Nadal had an exceptional year in 2008: he reached the semifinals of the Australian Open for the first time, won a fourth consecutive Roland Garros title and captured his first Wimbledon after an unforgettable thriller versus Roger Federer.

Rafa also represented Spain at the Beijing Olympic Games. After a tough three sets battle against Novak Djokovic in semifinal, he beat Fernando Gonzalez in the final to win his first Olympic gold medal.

Rafael Nadal

Fernando Gonzalez

Rafael Nadal

There’s not a lot to say about this match, a baseline battle with some spectacular points.

Rafael Nadal

This silver medal was the third olympic medal for Gonzalez: at the 2004 Olympic Games in Athens, Fernando and doubles partner Nicolas Massu gave their country its first ever Olympic gold medal, when they defeated Nicolas Kiefer and Rainer Schüttler of Germany to win the men’s doubles tournament. He also won a bronze medal in the 2004 men’s singles.

Fernando Gonzalez, Rafael Nadal and Novak Djokovic

Tennis was part of the Summer Olympic Games program from the inaugural 1896 Summer Olympics, but was dropped after the 1924 Summer Olympics.
After two appearances as a demonstration sport, it returned as a full medal sport at the 1988 Summer Olympics and has been played at every edition of the Games since then.

Do you watch tennis during the Olympics Games? Do you think tennis is really part of the Olympics family? Please share your thoughts.

Steffi’s last Grand Slam win: Graf defeats Hingis 4-6 7-5 6-2

A must see match, not really for the quality of the match, but for all the drama. I remember watching this match on TV way back in 99. Never seen such a crazy match before.
Hingis, was the clear favorite to win the title: at only 19, the then world number 1 was seeking the only Grand Slam still missing to her collection. Graf, 29, was playing her first Grand Slam final since her victory against rival Monica Seles at the 96 US Open.

Everything started well for the Swiss Miss, leading 6-4 2-0, but the drama started and a single point completely changed the course of the match. Hingis disputed a line call and went round the net to Steffi’s side to show the ball mark.

Martina Hingis

Steffi Graf - Martina Hingis

Martina Hingis

From then on, the crowd was rooting for Graf, booing Hingis. Hingis served for the match at 5-4 but Steffi broke and won the set 7-5. Graf took the control of the match.

Steffi Graf - Martina Hingis

Steffi Graf

Martina Hingis

Trailing 5-2 in the third and serving to stay in the match, Hingis faced double match point. She hit an underarmed serve, argued again with the umpire. Graf finally converted her third match point.

Martina Hingis

Martina Hingis

Steffi Graf - Martina Hingis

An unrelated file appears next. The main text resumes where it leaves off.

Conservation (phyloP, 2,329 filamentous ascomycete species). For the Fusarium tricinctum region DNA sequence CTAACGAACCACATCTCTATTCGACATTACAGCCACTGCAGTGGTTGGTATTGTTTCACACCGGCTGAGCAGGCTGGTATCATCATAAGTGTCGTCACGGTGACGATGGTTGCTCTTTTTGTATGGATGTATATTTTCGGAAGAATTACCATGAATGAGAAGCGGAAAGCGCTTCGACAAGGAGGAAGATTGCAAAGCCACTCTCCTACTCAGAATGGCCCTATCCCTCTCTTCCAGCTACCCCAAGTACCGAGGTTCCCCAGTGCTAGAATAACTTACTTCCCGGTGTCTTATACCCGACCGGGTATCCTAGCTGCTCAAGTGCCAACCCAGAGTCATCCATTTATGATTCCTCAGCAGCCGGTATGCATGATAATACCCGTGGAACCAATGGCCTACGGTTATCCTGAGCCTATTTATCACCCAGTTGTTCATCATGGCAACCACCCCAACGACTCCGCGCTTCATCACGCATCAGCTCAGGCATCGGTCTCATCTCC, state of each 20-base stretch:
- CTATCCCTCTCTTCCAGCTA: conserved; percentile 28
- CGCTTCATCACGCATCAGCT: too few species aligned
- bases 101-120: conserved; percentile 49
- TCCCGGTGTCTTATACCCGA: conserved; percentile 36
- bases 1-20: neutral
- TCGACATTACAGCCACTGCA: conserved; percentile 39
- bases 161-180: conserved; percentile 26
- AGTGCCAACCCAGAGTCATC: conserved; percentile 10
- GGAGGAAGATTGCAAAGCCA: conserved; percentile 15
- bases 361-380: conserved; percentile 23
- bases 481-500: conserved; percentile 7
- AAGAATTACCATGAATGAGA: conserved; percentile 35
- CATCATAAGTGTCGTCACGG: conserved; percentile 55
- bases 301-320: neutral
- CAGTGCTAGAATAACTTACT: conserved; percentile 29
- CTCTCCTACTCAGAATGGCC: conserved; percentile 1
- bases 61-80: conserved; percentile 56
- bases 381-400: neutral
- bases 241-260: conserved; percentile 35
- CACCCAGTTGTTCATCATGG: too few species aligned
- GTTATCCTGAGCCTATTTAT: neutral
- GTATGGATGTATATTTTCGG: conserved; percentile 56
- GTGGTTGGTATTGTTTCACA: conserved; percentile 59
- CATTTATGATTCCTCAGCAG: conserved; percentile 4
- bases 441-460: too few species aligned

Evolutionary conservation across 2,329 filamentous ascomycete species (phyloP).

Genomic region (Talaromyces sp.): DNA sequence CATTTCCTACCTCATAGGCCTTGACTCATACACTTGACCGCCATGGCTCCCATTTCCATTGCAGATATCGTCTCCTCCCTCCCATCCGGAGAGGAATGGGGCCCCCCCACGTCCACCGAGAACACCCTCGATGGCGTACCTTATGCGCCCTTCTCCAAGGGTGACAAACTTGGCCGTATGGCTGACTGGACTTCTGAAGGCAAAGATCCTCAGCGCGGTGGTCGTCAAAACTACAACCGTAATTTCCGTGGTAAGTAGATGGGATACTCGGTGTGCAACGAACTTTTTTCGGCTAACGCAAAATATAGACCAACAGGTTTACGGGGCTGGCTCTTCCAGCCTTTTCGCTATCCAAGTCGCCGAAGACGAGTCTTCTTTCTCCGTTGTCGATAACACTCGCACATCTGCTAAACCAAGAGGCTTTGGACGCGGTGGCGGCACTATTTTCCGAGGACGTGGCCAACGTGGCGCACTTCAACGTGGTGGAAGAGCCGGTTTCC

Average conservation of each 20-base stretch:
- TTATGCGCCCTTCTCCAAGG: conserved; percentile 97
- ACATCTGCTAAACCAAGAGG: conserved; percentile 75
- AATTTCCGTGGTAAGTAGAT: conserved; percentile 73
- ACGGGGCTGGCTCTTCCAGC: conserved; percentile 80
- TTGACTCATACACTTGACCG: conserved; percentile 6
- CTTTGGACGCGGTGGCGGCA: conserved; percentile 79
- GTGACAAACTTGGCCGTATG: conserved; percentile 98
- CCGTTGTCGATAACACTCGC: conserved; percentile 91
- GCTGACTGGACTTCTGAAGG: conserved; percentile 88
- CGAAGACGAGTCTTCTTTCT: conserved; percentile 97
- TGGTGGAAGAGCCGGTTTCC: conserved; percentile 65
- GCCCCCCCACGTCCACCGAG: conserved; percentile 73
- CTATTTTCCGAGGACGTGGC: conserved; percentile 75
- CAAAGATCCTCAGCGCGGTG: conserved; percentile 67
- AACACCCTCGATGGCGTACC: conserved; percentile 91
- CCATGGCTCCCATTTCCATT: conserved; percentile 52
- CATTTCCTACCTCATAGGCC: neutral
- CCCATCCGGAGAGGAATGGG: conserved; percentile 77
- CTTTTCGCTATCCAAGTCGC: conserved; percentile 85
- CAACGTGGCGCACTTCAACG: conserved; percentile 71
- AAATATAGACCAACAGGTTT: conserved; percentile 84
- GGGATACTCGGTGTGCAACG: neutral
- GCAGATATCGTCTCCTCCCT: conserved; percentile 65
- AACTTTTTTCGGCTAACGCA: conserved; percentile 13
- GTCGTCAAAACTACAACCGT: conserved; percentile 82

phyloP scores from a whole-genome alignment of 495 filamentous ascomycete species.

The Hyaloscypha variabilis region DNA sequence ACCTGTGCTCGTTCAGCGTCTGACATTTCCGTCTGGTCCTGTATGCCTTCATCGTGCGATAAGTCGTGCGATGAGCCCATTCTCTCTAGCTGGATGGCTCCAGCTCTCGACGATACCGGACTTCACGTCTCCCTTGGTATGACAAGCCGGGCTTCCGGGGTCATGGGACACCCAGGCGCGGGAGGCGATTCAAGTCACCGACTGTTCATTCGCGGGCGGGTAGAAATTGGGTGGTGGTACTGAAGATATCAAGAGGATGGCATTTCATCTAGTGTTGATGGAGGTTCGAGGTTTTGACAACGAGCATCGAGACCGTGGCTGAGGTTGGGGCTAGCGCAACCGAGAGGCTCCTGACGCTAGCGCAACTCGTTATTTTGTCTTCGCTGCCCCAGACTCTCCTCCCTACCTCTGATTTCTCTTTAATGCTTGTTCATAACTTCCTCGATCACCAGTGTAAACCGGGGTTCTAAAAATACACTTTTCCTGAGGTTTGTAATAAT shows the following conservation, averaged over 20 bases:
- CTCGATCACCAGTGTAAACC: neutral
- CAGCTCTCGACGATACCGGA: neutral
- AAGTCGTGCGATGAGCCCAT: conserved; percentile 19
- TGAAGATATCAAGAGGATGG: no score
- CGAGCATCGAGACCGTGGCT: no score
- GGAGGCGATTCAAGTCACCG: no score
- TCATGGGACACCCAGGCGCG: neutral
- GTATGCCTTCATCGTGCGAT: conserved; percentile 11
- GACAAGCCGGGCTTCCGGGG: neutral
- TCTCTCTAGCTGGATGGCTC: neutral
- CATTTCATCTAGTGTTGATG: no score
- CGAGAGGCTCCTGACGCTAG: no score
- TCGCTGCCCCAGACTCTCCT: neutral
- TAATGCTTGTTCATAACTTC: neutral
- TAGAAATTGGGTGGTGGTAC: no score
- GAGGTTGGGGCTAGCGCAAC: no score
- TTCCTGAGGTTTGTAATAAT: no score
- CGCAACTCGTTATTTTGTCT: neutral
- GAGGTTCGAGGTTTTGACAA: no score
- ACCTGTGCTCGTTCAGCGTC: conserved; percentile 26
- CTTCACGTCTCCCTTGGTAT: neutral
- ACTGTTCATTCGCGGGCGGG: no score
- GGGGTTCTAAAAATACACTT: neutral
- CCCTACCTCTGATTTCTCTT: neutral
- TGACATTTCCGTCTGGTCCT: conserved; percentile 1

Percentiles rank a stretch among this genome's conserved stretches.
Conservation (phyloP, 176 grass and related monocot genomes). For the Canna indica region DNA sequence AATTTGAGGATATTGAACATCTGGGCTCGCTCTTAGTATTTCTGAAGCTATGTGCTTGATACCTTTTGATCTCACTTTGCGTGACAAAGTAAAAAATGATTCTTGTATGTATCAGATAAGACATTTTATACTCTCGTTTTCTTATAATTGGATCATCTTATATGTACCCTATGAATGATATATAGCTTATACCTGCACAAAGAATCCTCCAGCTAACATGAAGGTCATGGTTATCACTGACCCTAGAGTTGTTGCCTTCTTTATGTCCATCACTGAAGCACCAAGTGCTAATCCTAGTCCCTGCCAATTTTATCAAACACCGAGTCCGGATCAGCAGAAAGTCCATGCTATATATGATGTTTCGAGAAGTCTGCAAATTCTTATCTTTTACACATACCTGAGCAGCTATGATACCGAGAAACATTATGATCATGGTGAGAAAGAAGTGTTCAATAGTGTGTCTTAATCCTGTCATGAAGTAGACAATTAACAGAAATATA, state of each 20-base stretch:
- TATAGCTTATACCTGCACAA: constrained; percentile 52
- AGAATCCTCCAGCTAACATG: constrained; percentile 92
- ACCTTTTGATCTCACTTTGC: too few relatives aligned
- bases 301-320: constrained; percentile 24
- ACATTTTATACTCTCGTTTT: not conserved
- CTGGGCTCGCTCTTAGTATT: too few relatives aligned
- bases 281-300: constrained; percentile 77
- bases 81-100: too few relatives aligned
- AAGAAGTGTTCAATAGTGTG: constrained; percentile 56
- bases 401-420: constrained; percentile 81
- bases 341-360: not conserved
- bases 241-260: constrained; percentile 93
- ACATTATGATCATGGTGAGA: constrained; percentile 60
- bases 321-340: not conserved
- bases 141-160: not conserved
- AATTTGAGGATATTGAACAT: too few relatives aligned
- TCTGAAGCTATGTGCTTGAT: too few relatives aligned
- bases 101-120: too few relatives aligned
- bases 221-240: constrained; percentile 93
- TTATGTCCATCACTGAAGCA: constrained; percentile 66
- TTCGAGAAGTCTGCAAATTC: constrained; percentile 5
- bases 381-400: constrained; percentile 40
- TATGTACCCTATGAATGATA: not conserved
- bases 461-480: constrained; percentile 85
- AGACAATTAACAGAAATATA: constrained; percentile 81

But the drama wasn’t over: Hingis left the court at the end of the match, but came back, crying in the arms of her mother.

Martina Hingis

Martina Hingis

No question, the chair umpire was bad, but Hingis behaviour was really disrespectful as she acted like a spoiled kid. I really wonder how Graf could remain so calm and focused after all that Hingis’ whining and arguing.

Steffi Graf

Steffi Graf

Graf reached the finals at Wimbledon a month later (lost to Lindsay Davenport), and retired a few weeks later:

I have done everything I wanted to do in tennis. I feel I have nothing left to accomplish. The weeks following Wimbledon weren’t easy for me. I was not having fun anymore. After Wimbledon, for the first time in my career, I didn’t feel like going to a tournament. My motivation wasn’t what it was in the past.

Graf turned professional in 1982, when she was 13 years and four months old. She won her first tournament in April 1986, beating Chris Evert in Hilton Head. She won 107 singles titles, 22 Grand Slams (7 Wimbledon, 6 French Open, 5 US Open, and four singles titles at the Australian Open).
She was ranked World No. 1 for 186 consecutive weeks (from August 1987 to March 1991, still the record in the women’s game) and a record total 377 weeks overall.

This French Open final was also the beginning of the end for Hingis: she was ousted by Jelena Dokic in the first round at Wimbledon in one of the biggest upsets in tennis history. She bounced back to reach the finals at the 99 US Open and at the 2000, 2001 and 2002 Australian Open but didn’t win any other major. In 2003 she announced her retirement from tennis, she returned to the tour in 2006 and retired definitely after testing positive for cocaine during Wimbledon in 2007.

Amélie Mauresmo:

Amélie Mauresmo

Amélie Mauresmo

Nathalie Dechy:

Nathalie Dechy

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From now on, a new series of posts: Tennis Buzz, the week in review, with all the latest tennis news and a preview of next week action.

This week’s biggest news was of course Elena Dementieva‘s retirement.
She announced her retirement following a 6-4, 6-2 loss to French Open champion Francesca Schiavone at the WTA Championships in Doha.
The 29-year-old Russian reached two Grand Slam finals, won the singles gold medal at the 2008 Beijing Olympics and 16 WTA singles titles.

An offensive baseline player with powerful groundstrokes, she was able to play well on any surface. Her biggest weaknesses were her serve and her inability to win big matches. She will now and forever be a candidate for the title of Best Player Never to Win a Major.
She will be truly missed for her class, her work ethic and also her smile. Thanks Elena and all the best for the future.
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Arnaud Clément played a doubles match with Yannick Noah against Guy Forget and Arnaud Boetsch on Saturday. A few pics:

Arnaud Clément and Yannick Noah

Arnaud Clément

Arnaud Clément
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